moment I have had a sad strange presentiment of evil at my heart.
Heaven grant my poor brother may make his appearance, as I still trust
he will, at the hour Halloway seems to expect, for if not, the latter
most assuredly dies. I know my father well; and, if convicted by a
court martial, no human power can alter the destiny that awaits Frank
Halloway."

"Rally, my dear Charles, rally," said Sir Everard, affecting a
confidence he did not feel himself; "indulge not in these idle and
superstitious fancies. I pity Halloway from my soul, and feel the
deepest interest in his pretty and unhappy wife; but that is no reason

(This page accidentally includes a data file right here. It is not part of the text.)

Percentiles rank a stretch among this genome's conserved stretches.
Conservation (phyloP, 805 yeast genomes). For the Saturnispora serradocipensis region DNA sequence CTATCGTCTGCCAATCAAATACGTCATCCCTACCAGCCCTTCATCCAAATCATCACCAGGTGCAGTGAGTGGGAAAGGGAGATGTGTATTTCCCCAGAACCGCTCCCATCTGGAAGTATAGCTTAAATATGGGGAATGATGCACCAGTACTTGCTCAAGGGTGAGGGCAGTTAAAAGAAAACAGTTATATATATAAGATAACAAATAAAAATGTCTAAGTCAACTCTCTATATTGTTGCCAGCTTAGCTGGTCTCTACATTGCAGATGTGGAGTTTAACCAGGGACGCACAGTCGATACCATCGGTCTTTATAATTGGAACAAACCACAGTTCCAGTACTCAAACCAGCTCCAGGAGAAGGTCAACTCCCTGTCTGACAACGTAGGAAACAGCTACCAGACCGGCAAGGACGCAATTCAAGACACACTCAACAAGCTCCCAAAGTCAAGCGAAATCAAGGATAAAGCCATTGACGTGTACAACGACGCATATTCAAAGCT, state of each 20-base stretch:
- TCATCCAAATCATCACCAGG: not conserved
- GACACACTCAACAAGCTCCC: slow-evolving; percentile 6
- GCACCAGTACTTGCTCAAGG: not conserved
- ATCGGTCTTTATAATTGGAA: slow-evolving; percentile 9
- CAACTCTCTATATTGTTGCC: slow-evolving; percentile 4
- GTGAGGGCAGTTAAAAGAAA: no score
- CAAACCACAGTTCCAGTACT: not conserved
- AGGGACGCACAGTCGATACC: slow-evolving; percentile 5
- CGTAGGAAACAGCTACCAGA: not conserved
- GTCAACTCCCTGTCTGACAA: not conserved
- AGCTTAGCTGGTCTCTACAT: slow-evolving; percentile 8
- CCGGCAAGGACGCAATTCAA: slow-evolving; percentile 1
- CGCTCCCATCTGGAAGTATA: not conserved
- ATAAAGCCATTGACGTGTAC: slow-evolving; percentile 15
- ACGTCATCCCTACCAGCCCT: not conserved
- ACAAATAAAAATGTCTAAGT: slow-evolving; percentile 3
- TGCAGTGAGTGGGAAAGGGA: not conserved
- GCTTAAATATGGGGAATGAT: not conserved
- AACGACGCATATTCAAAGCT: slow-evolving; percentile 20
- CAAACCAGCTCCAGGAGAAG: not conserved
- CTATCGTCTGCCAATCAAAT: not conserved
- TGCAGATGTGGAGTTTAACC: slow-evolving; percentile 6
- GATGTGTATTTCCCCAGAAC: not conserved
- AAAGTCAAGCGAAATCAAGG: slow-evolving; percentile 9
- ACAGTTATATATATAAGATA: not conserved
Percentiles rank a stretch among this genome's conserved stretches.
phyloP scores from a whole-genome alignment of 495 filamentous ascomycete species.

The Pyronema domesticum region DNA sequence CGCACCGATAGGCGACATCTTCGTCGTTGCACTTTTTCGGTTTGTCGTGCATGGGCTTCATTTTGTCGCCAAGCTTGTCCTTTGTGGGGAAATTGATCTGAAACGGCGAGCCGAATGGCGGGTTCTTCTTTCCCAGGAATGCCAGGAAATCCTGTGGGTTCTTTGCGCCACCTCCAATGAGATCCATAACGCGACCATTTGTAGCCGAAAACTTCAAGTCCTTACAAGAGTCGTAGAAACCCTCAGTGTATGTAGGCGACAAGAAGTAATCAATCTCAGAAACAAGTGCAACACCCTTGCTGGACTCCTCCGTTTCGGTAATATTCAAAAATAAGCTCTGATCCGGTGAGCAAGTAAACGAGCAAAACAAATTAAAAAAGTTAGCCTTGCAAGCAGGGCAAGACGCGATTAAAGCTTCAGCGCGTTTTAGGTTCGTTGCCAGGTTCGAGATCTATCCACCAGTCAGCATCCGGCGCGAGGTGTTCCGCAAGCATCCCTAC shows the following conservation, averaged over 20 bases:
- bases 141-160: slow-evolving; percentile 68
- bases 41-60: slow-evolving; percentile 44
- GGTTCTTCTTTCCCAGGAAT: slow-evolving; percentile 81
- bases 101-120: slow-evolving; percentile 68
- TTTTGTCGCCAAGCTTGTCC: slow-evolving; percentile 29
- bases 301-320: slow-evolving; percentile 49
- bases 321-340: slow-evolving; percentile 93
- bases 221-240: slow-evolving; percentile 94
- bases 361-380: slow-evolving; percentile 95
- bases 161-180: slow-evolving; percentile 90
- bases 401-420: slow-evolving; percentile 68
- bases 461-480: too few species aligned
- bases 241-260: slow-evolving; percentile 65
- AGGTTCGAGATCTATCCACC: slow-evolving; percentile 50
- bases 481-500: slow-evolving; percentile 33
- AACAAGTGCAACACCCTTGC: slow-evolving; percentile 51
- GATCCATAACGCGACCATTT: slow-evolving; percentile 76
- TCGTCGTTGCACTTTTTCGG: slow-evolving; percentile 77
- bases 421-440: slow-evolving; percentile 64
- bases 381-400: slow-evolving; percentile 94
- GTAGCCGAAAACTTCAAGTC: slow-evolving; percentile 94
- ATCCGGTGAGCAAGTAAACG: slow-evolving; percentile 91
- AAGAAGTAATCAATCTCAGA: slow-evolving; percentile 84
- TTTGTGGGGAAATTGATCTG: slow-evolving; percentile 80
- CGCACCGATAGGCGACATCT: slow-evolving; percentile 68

why one should attach importance to the incoherent expressions wrung
from her in the agony of grief."

"It is kind of you, Valletort, to endeavour to cheer my spirits, when,
if the truth were confessed, you acknowledge the influence of the same
feelings. I thank you for the attempt, but time alone can show how far
I shall have reason, or otherwise, to lament the occurrences of this
night."

They had now reached that part of the ramparts whence the shot from Sir
Everard's rifle had been fired. Several men were occupied in digging a
grave in the precise spot on which the unfortunate Murphy had stood
when he received his death-wound; and into this, when completed, the
body, enshrouded in the cloak already alluded to, was deposited by his
companions.



CHAPTER IV.

While the adjutant was yet reading, in a low and solemn voice, the
service for the dead, a fierce and distant yell, as if from a legion of
devils, burst suddenly from the forest, and brought the hands of the
startled officers instinctively to their swords. This appalling cry
lasted, without interruption, for many minutes, and was then as